Podcast in English

Bulgarian National Radio © 2022 All Rights Reserved

Samokov-town of traditions going back to national revival period

The town of Samokov was known as the center of culture, enlightenment and famous icon-painters in the not so distant past. However, the development of this Bulgarian town was mainly boosted by iron ore mining that existed in the region since the middle of the 1st millennia BC. Iron was a precious material, because it did not rust and was used for the manufacture of anchors, various instruments and weapons. That is why it was an expensive product. Most of the male population in the region was engaged in its manufacture and received good incomes.

The money and the money turnover created conditions for development of spiritual culture and prosperity and multiple crafts, which predetermined the upsurge of this place, the Director of the Historical Museum in Samokov Veselin Hadzhigenov told Radio Bulgaria. The town of Samokov is situated on a crossroad, where several folklore groups mixed their culture and thinking.

The religion also influenced the development of the region. More than 12 early Christian churches dating back to the 4th and the 5th century AD were discovered there. The town is also situated between large monastery centers in Bulgaria. In the 17th and the 18th centuries the Samokov region was part of the area of the so-called Sofia Mount Athos. The monastic brotherhood which built churches and monasteries in Vitosha, Plana, Verila and Rila mountains influenced the overall development of the region.  The strong economic traditions and the Christian upsurge, which in times of Turkish Rule was the main instrument for preservation of faith and identity, helped this Bulgarian town become a spiritual and cultural center.

Between 1557 and 1907 Samokov was a center of an Eparchy which played a significant role in the preservation of the Bulgarian language and spirit. The five existing churches date back to this period. The prosperity of the town predetermined the development of the educational work. The first enlighteners came to the town- Neophyte of Rila (Neofit Rislki), who was secretary of Bishop Ignatius, Grandma Nedelya Karaivanova-teacher and revolutionary, Zahari Krusha-author of educational and renaissance literature, Dimitar Blagoev-who contributed to the development of the reading and writing educational methodology. 

The Samokov Art School emerged at the end of the 18th century. It was founded by Hristo Dimitrov, father of the first artist who created secular painting-Zahari Gorgaf. Mihail Belstoynev (1858-1923) was Samokov’s last icon painter. Nearly 100 painters, mainly icon-painters, worked in this town in the course of 170 years. Their works are kept in Moscow, Mount Athos and Jerusalem.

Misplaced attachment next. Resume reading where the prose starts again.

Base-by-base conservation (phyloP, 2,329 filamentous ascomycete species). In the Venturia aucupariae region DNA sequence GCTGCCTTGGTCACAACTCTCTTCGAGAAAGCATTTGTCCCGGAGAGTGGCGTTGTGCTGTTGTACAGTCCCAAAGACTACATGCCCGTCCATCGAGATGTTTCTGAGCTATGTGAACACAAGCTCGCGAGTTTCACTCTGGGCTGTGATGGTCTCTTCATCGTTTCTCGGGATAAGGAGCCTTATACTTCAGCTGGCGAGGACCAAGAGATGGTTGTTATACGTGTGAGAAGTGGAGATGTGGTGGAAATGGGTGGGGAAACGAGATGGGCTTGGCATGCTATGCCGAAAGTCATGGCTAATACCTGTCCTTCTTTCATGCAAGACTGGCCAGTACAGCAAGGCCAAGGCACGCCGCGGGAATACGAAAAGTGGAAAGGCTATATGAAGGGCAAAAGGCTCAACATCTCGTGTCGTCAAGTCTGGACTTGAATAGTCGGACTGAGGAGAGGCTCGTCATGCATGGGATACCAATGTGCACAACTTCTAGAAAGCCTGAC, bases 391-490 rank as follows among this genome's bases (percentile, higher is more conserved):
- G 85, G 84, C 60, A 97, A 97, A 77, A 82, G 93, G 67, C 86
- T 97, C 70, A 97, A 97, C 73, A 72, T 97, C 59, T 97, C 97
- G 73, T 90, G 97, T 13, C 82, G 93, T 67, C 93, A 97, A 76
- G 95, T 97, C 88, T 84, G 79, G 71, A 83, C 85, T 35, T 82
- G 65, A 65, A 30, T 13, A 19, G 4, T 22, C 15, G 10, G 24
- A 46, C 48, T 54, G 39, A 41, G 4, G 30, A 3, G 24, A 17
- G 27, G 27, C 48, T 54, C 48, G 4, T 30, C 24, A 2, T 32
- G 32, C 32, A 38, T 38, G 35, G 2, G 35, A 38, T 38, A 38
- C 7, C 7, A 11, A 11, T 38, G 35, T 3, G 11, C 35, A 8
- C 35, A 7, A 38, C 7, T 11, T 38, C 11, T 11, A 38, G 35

Dospevski Family is another popular family of icon-painters. Stanislav Dospevski was the first artist with academic education. Ivan Obrazopisov who is the forefather of the Obrazopisov Family is author of the first portrait of national revival figure of 1829. The Samokov icon-painters travelled a lot and contacted with other artists and icon-painters. They worked in churches and monasteries in Serbia, Macedonia and Mount Athos. Part of the archives of Zahari Zograf and Nikola Obrazopisov containing notes of their working methods are kept at the Historical Museum in Samokov. Zahari Zograf used to buy Italian albums, in order to study the proportions and the anatomy of the human body, which proves that his interests went beyond the canons of icon-painting.

Samakov is the town of the first printing house in Bulgaria.

In 1828 Nikola Karastoyanov bought a printing press from Serbia and imported it illegally in Bulgaria, Veselin Hadzhigenov explains. The official printing houses had permits from the Sultan. Some letters evidence that Nikola and his son Anastas tried to receive a permit from the Sultan, but they did not succeed. However, their published nearly 30 books and many icon prints. And if Nikola was the first professional printer, his son Anastas became the first professional photographer. He went to Serbia to do some printing work and learned the secrets of photography there. Later, he opened his own photo studios. He became a court photographer. Anastas is an author of the most popular photographs of famous activists and revolutionaries of the near past.

English version: Kostadin Atanasov

Photos: bg.wikipedia.org

More from category

Today we celebrate St. Euthymius, the last Bulgarian Medieval patriarch

On 20 January the Bulgarian Orthodox Church celebrates the Day of Bulgarian Patriarch St. Euthymius of Turnovo, one of the most prominent 14 th century Bulgarians and last head of the Turnovo Patriarchate.  Euthymius was born around 1327. At an..

published on 1/20/22 10:11 AM

On January 18 Orthodox Church honors the memory of St. Athanasius the Great

On January 18, the Orthodox Church revers the memory of St. Athanasius the Great. St. Athanasius the Great was an Egyptian theologian and man of God, Patriarch of Alexandria from 328 until 373 AD. He was the first to have popularized monasticism..

published on 1/18/22 8:50 AM

“How I Became a Priest”: the personal stories of 33 Orthodox priests

Priests are both God’s servants and shepherds. If they do well, they have a large congregation with a lot of worshippers coming to the temple. But a priest’s mission seems increasingly difficult nowadays as consumerism has pushed faith and..

published on 1/17/22 3:30 PM
Подкасти от БНР